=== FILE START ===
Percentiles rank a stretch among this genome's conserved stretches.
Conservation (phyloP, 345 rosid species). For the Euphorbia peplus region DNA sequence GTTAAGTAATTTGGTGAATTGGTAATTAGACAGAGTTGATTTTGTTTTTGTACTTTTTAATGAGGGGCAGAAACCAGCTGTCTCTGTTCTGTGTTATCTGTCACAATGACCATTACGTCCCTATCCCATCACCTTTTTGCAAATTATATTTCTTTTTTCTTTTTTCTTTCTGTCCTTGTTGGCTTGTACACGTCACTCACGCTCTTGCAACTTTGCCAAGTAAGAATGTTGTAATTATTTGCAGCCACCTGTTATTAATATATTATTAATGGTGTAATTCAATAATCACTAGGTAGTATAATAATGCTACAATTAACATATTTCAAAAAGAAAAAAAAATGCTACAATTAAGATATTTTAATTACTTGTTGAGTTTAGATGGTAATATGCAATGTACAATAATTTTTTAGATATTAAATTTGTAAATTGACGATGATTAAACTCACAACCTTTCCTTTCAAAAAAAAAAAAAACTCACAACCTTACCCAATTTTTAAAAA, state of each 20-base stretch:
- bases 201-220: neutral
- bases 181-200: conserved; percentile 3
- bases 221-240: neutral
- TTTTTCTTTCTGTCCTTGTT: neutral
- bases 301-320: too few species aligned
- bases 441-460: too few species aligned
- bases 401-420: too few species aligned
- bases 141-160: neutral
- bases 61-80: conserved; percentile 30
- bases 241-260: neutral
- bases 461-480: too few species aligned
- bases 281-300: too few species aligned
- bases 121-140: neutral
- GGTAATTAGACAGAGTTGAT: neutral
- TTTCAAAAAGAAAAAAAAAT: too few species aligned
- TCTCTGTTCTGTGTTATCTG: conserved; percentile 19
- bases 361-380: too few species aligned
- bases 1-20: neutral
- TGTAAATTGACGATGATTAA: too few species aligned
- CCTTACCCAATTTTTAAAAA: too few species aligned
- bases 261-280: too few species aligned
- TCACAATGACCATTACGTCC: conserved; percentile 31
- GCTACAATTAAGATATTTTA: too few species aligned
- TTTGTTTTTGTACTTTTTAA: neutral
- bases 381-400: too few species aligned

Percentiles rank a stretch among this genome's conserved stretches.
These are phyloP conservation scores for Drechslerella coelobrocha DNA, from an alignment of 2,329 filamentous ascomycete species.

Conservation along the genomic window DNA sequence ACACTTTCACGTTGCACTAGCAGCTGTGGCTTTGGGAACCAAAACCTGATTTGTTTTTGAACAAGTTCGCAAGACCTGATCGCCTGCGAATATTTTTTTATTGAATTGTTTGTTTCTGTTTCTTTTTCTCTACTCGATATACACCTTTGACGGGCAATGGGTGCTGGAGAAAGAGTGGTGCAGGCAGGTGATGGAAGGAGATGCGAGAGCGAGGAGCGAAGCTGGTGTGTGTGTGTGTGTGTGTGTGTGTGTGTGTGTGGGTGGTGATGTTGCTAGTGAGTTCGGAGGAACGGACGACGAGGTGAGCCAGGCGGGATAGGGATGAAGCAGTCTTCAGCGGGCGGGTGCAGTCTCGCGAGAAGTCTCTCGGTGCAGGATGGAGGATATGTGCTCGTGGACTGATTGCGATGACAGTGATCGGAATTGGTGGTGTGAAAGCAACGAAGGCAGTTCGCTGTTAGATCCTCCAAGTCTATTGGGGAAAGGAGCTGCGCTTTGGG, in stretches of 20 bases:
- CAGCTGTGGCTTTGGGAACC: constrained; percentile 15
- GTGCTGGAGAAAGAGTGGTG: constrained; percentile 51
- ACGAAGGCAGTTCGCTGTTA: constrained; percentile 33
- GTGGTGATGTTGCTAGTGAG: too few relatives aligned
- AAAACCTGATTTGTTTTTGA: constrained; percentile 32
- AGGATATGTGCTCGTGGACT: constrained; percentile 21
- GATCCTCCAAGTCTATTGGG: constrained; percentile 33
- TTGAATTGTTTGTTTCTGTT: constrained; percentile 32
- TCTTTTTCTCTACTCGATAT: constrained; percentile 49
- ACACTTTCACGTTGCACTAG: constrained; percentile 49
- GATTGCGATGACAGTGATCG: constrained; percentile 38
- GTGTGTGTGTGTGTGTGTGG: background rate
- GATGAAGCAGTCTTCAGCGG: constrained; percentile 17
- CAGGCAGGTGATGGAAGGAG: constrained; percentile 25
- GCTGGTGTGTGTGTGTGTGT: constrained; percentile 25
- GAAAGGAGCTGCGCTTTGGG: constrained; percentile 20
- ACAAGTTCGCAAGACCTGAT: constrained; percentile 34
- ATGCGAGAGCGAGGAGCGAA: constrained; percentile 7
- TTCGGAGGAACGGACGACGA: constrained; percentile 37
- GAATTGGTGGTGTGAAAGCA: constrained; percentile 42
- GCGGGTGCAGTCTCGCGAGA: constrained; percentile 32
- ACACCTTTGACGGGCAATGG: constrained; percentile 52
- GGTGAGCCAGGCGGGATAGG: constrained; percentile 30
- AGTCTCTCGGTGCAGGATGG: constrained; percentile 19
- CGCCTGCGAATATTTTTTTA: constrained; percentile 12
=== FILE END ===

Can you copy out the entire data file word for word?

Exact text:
Percentiles rank a stretch among this genome's conserved stretches.
Conservation (phyloP, 345 rosid species). For the Euphorbia peplus region DNA sequence GTTAAGTAATTTGGTGAATTGGTAATTAGACAGAGTTGATTTTGTTTTTGTACTTTTTAATGAGGGGCAGAAACCAGCTGTCTCTGTTCTGTGTTATCTGTCACAATGACCATTACGTCCCTATCCCATCACCTTTTTGCAAATTATATTTCTTTTTTCTTTTTTCTTTCTGTCCTTGTTGGCTTGTACACGTCACTCACGCTCTTGCAACTTTGCCAAGTAAGAATGTTGTAATTATTTGCAGCCACCTGTTATTAATATATTATTAATGGTGTAATTCAATAATCACTAGGTAGTATAATAATGCTACAATTAACATATTTCAAAAAGAAAAAAAAATGCTACAATTAAGATATTTTAATTACTTGTTGAGTTTAGATGGTAATATGCAATGTACAATAATTTTTTAGATATTAAATTTGTAAATTGACGATGATTAAACTCACAACCTTTCCTTTCAAAAAAAAAAAAAACTCACAACCTTACCCAATTTTTAAAAA, state of each 20-base stretch:
- bases 201-220: neutral
- bases 181-200: conserved; percentile 3
- bases 221-240: neutral
- TTTTTCTTTCTGTCCTTGTT: neutral
- bases 301-320: too few species aligned
- bases 441-460: too few species aligned
- bases 401-420: too few species aligned
- bases 141-160: neutral
- bases 61-80: conserved; percentile 30
- bases 241-260: neutral
- bases 461-480: too few species aligned
- bases 281-300: too few species aligned
- bases 121-140: neutral
- GGTAATTAGACAGAGTTGAT: neutral
- TTTCAAAAAGAAAAAAAAAT: too few species aligned
- TCTCTGTTCTGTGTTATCTG: conserved; percentile 19
- bases 361-380: too few species aligned
- bases 1-20: neutral
- TGTAAATTGACGATGATTAA: too few species aligned
- CCTTACCCAATTTTTAAAAA: too few species aligned
- bases 261-280: too few species aligned
- TCACAATGACCATTACGTCC: conserved; percentile 31
- GCTACAATTAAGATATTTTA: too few species aligned
- TTTGTTTTTGTACTTTTTAA: neutral
- bases 381-400: too few species aligned

Percentiles rank a stretch among this genome's conserved stretches.
These are phyloP conservation scores for Drechslerella coelobrocha DNA, from an alignment of 2,329 filamentous ascomycete species.

Conservation along the genomic window DNA sequence ACACTTTCACGTTGCACTAGCAGCTGTGGCTTTGGGAACCAAAACCTGATTTGTTTTTGAACAAGTTCGCAAGACCTGATCGCCTGCGAATATTTTTTTATTGAATTGTTTGTTTCTGTTTCTTTTTCTCTACTCGATATACACCTTTGACGGGCAATGGGTGCTGGAGAAAGAGTGGTGCAGGCAGGTGATGGAAGGAGATGCGAGAGCGAGGAGCGAAGCTGGTGTGTGTGTGTGTGTGTGTGTGTGTGTGTGTGTGGGTGGTGATGTTGCTAGTGAGTTCGGAGGAACGGACGACGAGGTGAGCCAGGCGGGATAGGGATGAAGCAGTCTTCAGCGGGCGGGTGCAGTCTCGCGAGAAGTCTCTCGGTGCAGGATGGAGGATATGTGCTCGTGGACTGATTGCGATGACAGTGATCGGAATTGGTGGTGTGAAAGCAACGAAGGCAGTTCGCTGTTAGATCCTCCAAGTCTATTGGGGAAAGGAGCTGCGCTTTGGG, in stretches of 20 bases:
- CAGCTGTGGCTTTGGGAACC: constrained; percentile 15
- GTGCTGGAGAAAGAGTGGTG: constrained; percentile 51
- ACGAAGGCAGTTCGCTGTTA: constrained; percentile 33
- GTGGTGATGTTGCTAGTGAG: too few relatives aligned
- AAAACCTGATTTGTTTTTGA: constrained; percentile 32
- AGGATATGTGCTCGTGGACT: constrained; percentile 21
- GATCCTCCAAGTCTATTGGG: constrained; percentile 33
- TTGAATTGTTTGTTTCTGTT: constrained; percentile 32
- TCTTTTTCTCTACTCGATAT: constrained; percentile 49
- ACACTTTCACGTTGCACTAG: constrained; percentile 49
- GATTGCGATGACAGTGATCG: constrained; percentile 38
- GTGTGTGTGTGTGTGTGTGG: background rate
- GATGAAGCAGTCTTCAGCGG: constrained; percentile 17
- CAGGCAGGTGATGGAAGGAG: constrained; percentile 25
- GCTGGTGTGTGTGTGTGTGT: constrained; percentile 25
- GAAAGGAGCTGCGCTTTGGG: constrained; percentile 20
- ACAAGTTCGCAAGACCTGAT: constrained; percentile 34
- ATGCGAGAGCGAGGAGCGAA: constrained; percentile 7
- TTCGGAGGAACGGACGACGA: constrained; percentile 37
- GAATTGGTGGTGTGAAAGCA: constrained; percentile 42
- GCGGGTGCAGTCTCGCGAGA: constrained; percentile 32
- ACACCTTTGACGGGCAATGG: constrained; percentile 52
- GGTGAGCCAGGCGGGATAGG: constrained; percentile 30
- AGTCTCTCGGTGCAGGATGG: constrained; percentile 19
- CGCCTGCGAATATTTTTTTA: constrained; percentile 12